The historic pattern of U.S. winter wheat yields
4. The correlation discussed above is based on comparing deviations in pairs of adjacent years. It is also interesting to examine whether longer “runs” in the deviations occur. The distribution of runs of consecutive positive or negative yield deviations is summarized in Table 1. There were 6 single year runs with positive deviations and 5 single year runs of negative deviations. This simply means that a positive deviation was followed by a negative deviation and vice versa in these 11 years. The longest run of negative yield deviations was 8 years (1961-1968), but there were also runs of 5 years (1974-1978) and 4 years (2004-2007). Positive deviations had runs of 7 years (1979-1985) and 5 years (1969-1973 and 1997-2001). Since negative deviations and positive deviations occur with almost the same frequency, it is logical that the number and length of runs of negative and positive yield deviations would be similar. click image to zoom5. Given that the 2011 yield was below trend, of particular interest is the length of previous runs of negative deviations. There have been five previous instances of single year negative deviations from trend yield and five instances of 2 or more consecutive years of negative deviations from trend yield. Given that multiple-year runs of negative yield deviations have occurred relatively frequently in the past, we should expect them to happen again at some point in the future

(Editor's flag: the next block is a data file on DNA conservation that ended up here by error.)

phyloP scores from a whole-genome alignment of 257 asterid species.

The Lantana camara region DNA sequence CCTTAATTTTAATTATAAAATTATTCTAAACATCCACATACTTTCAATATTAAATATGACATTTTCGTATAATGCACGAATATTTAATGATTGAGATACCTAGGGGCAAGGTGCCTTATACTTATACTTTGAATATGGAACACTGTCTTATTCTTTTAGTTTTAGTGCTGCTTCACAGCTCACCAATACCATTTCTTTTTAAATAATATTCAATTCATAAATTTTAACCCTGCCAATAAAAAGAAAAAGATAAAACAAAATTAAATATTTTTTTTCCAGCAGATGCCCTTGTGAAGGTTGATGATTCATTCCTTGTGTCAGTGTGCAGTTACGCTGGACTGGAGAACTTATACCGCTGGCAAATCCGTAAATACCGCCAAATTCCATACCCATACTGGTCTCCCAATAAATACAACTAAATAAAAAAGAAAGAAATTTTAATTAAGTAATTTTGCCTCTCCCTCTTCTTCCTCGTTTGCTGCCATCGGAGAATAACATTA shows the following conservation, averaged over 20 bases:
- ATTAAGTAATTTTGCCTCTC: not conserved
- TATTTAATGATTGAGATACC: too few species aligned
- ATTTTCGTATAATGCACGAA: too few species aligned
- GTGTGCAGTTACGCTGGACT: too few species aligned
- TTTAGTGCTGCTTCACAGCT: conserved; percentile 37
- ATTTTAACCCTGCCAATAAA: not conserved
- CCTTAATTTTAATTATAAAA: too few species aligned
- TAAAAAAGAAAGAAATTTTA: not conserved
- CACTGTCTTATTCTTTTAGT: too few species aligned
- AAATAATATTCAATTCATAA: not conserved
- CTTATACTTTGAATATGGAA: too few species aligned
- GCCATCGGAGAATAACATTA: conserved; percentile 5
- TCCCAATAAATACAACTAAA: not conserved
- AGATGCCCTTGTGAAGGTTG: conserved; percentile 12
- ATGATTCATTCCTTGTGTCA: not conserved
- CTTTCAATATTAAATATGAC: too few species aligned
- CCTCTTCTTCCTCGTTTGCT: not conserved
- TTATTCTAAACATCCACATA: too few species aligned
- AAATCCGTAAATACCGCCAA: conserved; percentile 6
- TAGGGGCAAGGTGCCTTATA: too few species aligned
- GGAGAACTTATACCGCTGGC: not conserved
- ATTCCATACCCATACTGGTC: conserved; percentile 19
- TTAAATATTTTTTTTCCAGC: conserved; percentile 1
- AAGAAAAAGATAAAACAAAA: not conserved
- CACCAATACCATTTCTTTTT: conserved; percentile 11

We estimate the trend yield for U.S. winter wheat in 2012 to be 47.5 bushels per acre based on data from 1960-2011. For any particular year, including 2012, history suggests a 48 percent chance of an average U.S. winter wheat yield above trend and a 52 percent chance of an average yield below trend value. The odds slightly favor a winter wheat yield below trend in 2012. More specific expectations about the 2012 average yield will unfold as the crop comes out of dormancy and spring weather prospects emerge. The USDA will release the first yield forecast on May 10th.
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